Research output: Contribution to journalArticle

Bowles, EJA, Wellman, R, Feigelson, HS, Onitilo, AA, Freedman, AN, Delate, T, Allen, LA, Nekhlyudov, L, Goddard, KAB, Davis, R, Habel, LA, Yood, MU, McCarty, C, Magid, DJ & Wagner, EH 2012, 'Risk of heart failure in breast cancer patients after anthracycline and trastuzumab treatment: A retrospective cohort study', Journal of the National Cancer Institute, vol. 104, no. 17, pp. 1293-1305. https://doi.org/10.1093/jnci/djs317
Bowles, Erin J.Aiello ; Wellman, Robert ; Feigelson, Heather Spencer ; Onitilo, Adedayo A. ; Freedman, Andrew N. ; Delate, Thomas ; Allen, Larry A. ; Nekhlyudov, Larissa ; Goddard, Katrina A.B. ; Davis, Robert ; Habel, Laurel A. ; Yood, Marianne Ulcickas ; McCarty, Catherine ; Magid, David J. ; Wagner, Edward H. / Risk of heart failure in breast cancer patients after anthracycline and trastuzumab treatment : A retrospective cohort study. In: Journal of the National Cancer Institute. 2012 ; Vol. 104, No. 17. pp. 1293-1305.
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abstract = "Background Clinical trials demonstrated that women treated for breast cancer with anthracycline or trastuzumab are at increased risk for heart failure and/or cardiomyopathy (HF/CM), but the generalizability of these findings is unknown. We estimated real-world adjuvant anthracycline and trastuzumab use and their associations with incident HF/CM.Methods We conducted a population-based, retrospective cohort study of 12 500 women diagnosed with incident, invasive breast cancer from January 1, 1999 through December 31, 2007, at eight integrated Cancer Research Network health systems. Using administrative procedure and pharmacy codes, we identified anthracycline, trastuzumab, and other chemotherapy use. We identified incident HF/CM following chemotherapy initiation and assessed risk of HF/CM with time-varying chemotherapy exposures vs no chemotherapy. Multivariable Cox proportional hazards regression models were used to estimate hazard ratios (HRs) and 95{\%} confidence intervals (CIs) with adjustment for age at diagnosis, stage, Cancer Research Network site, year of diagnosis, radiation therapy, and comorbidities. Results Among 12 500 women (mean age = 60 years, range = 2299 years), 29.6{\%} received anthracycline alone, 0.9{\%} received trastuzumab alone, 3.5{\%} received anthracycline plus trastuzumab, 19.5{\%} received other chemotherapy, and 46.5{\%} received no chemotherapy. Anthracycline and trastuzumab recipients were younger, with fewer comorbidities than recipients of other chemotherapy or none. Compared with no chemotherapy, the risk of HF/CM was higher in patients treated with anthracycline alone (adjusted HR = 1.40, 95{\%} CI = 1.11 to 1.76), although the increased risk was similar to other chemotherapy (adjusted HR = 1.49, 95{\%} CI = 1.25 to 1.77); the risk was highly increased in patients treated with trastuzumab alone (adjusted HR = 4.12, 95{\%} CI = 2.30 to 7.42) or anthracycline plus trastuzumab (adjusted HR = 7.19, 95{\%} CI = 5.00 to 10.35). Conclusions Anthracycline and trastuzumab were primarily used in younger, healthier women and associated with increased HF/CM risk compared with no chemotherapy. This population-based observational study complements findings from clinical trials on cancer treatment safety.",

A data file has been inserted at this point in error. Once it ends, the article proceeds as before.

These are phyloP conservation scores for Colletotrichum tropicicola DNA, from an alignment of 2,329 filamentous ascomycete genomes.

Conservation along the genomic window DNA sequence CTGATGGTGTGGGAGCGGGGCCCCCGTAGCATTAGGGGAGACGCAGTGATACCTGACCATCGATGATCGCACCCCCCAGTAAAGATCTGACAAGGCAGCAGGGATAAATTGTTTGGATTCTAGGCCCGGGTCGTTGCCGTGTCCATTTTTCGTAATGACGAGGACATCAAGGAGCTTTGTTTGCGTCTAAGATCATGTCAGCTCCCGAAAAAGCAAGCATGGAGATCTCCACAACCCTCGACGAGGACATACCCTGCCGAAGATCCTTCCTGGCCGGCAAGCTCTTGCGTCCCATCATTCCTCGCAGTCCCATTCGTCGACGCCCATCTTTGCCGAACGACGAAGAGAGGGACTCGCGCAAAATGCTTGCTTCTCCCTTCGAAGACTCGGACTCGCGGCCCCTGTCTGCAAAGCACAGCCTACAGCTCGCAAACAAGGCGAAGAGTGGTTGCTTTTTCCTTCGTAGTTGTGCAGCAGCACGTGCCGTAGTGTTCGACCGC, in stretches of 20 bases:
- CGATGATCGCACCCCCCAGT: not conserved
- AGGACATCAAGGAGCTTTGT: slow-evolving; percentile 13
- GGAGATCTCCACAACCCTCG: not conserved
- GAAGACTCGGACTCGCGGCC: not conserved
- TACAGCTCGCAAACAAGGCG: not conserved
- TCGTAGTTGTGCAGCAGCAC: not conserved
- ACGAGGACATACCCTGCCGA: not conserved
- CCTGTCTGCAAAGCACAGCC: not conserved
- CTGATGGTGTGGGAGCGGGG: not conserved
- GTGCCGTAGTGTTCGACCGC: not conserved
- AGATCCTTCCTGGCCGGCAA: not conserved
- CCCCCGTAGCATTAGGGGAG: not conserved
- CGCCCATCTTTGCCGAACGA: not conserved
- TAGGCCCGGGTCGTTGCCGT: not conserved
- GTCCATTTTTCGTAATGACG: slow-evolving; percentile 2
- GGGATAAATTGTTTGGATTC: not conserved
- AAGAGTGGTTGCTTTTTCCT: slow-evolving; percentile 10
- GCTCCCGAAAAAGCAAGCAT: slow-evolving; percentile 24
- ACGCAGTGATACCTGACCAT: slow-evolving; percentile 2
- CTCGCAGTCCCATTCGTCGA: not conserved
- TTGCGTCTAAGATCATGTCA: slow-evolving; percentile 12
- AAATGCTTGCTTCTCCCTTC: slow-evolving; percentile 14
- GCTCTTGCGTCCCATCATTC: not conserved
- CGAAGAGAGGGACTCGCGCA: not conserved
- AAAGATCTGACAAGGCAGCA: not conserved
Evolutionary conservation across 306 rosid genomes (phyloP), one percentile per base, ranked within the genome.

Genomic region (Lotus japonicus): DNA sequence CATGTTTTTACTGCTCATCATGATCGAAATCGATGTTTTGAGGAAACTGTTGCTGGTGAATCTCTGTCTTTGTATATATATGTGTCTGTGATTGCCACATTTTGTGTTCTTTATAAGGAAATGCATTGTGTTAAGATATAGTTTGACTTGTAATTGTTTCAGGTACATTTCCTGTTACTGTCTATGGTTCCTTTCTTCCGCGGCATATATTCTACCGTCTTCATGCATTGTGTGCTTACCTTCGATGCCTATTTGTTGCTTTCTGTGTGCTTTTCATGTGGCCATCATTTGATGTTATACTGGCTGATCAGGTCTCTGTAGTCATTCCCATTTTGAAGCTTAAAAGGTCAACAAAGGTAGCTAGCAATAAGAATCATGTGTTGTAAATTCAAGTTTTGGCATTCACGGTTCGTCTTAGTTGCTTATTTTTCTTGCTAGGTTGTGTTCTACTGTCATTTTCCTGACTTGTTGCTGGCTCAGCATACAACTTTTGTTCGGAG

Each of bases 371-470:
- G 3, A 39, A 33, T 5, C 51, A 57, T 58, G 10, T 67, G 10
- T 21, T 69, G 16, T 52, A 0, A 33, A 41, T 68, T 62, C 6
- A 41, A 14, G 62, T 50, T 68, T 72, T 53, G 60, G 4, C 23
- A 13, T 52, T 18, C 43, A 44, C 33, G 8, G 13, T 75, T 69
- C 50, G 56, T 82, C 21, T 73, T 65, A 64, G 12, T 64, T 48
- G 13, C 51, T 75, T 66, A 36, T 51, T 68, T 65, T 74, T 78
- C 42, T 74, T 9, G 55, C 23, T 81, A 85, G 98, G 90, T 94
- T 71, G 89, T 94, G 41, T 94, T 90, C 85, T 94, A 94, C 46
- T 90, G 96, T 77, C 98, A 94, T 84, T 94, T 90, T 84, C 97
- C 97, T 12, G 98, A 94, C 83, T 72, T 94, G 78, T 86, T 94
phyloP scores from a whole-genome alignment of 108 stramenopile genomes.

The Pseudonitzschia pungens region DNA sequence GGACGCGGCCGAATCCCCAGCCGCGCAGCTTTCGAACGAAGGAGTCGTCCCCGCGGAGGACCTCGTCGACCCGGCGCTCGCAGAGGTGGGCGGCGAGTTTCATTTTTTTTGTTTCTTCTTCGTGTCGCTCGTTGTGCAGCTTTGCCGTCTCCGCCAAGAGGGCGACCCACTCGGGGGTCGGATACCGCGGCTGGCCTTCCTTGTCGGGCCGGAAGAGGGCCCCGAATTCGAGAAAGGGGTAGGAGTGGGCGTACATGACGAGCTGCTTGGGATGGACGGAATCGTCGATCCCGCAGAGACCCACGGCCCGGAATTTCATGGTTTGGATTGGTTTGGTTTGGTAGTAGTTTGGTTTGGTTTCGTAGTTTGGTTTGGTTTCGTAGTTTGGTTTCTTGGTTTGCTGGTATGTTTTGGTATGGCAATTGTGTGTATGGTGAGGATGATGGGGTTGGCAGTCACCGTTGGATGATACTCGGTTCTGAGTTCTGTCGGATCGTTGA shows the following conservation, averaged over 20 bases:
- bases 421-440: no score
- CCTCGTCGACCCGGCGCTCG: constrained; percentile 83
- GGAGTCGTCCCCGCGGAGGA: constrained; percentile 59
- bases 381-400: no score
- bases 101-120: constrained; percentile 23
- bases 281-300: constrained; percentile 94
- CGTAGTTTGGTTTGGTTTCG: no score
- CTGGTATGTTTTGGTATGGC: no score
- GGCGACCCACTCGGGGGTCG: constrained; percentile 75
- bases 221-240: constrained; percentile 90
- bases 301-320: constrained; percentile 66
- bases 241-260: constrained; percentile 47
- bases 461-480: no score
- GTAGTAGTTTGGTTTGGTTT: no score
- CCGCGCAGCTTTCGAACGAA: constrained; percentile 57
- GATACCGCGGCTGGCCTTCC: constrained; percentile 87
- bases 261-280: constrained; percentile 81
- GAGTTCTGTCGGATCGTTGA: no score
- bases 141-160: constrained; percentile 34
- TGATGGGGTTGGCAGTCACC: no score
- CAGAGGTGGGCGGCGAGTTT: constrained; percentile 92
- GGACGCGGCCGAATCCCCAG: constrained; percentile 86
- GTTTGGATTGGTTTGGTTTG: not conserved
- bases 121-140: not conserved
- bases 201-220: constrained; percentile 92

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T1 - Risk of heart failure in breast cancer patients after anthracycline and trastuzumab treatment

T2 - A retrospective cohort study

AU - Bowles, Erin J.Aiello

AU - Wellman, Robert

AU - Feigelson, Heather Spencer

AU - Onitilo, Adedayo A.

AU - Freedman, Andrew N.

AU - Delate, Thomas

AU - Allen, Larry A.

AU - Nekhlyudov, Larissa

AU - Goddard, Katrina A.B.

AU - Davis, Robert

AU - Habel, Laurel A.

AU - Yood, Marianne Ulcickas

AU - McCarty, Catherine

AU - Magid, David J.

AU - Wagner, Edward H.

PY - 2012/9/5

Y1 - 2012/9/5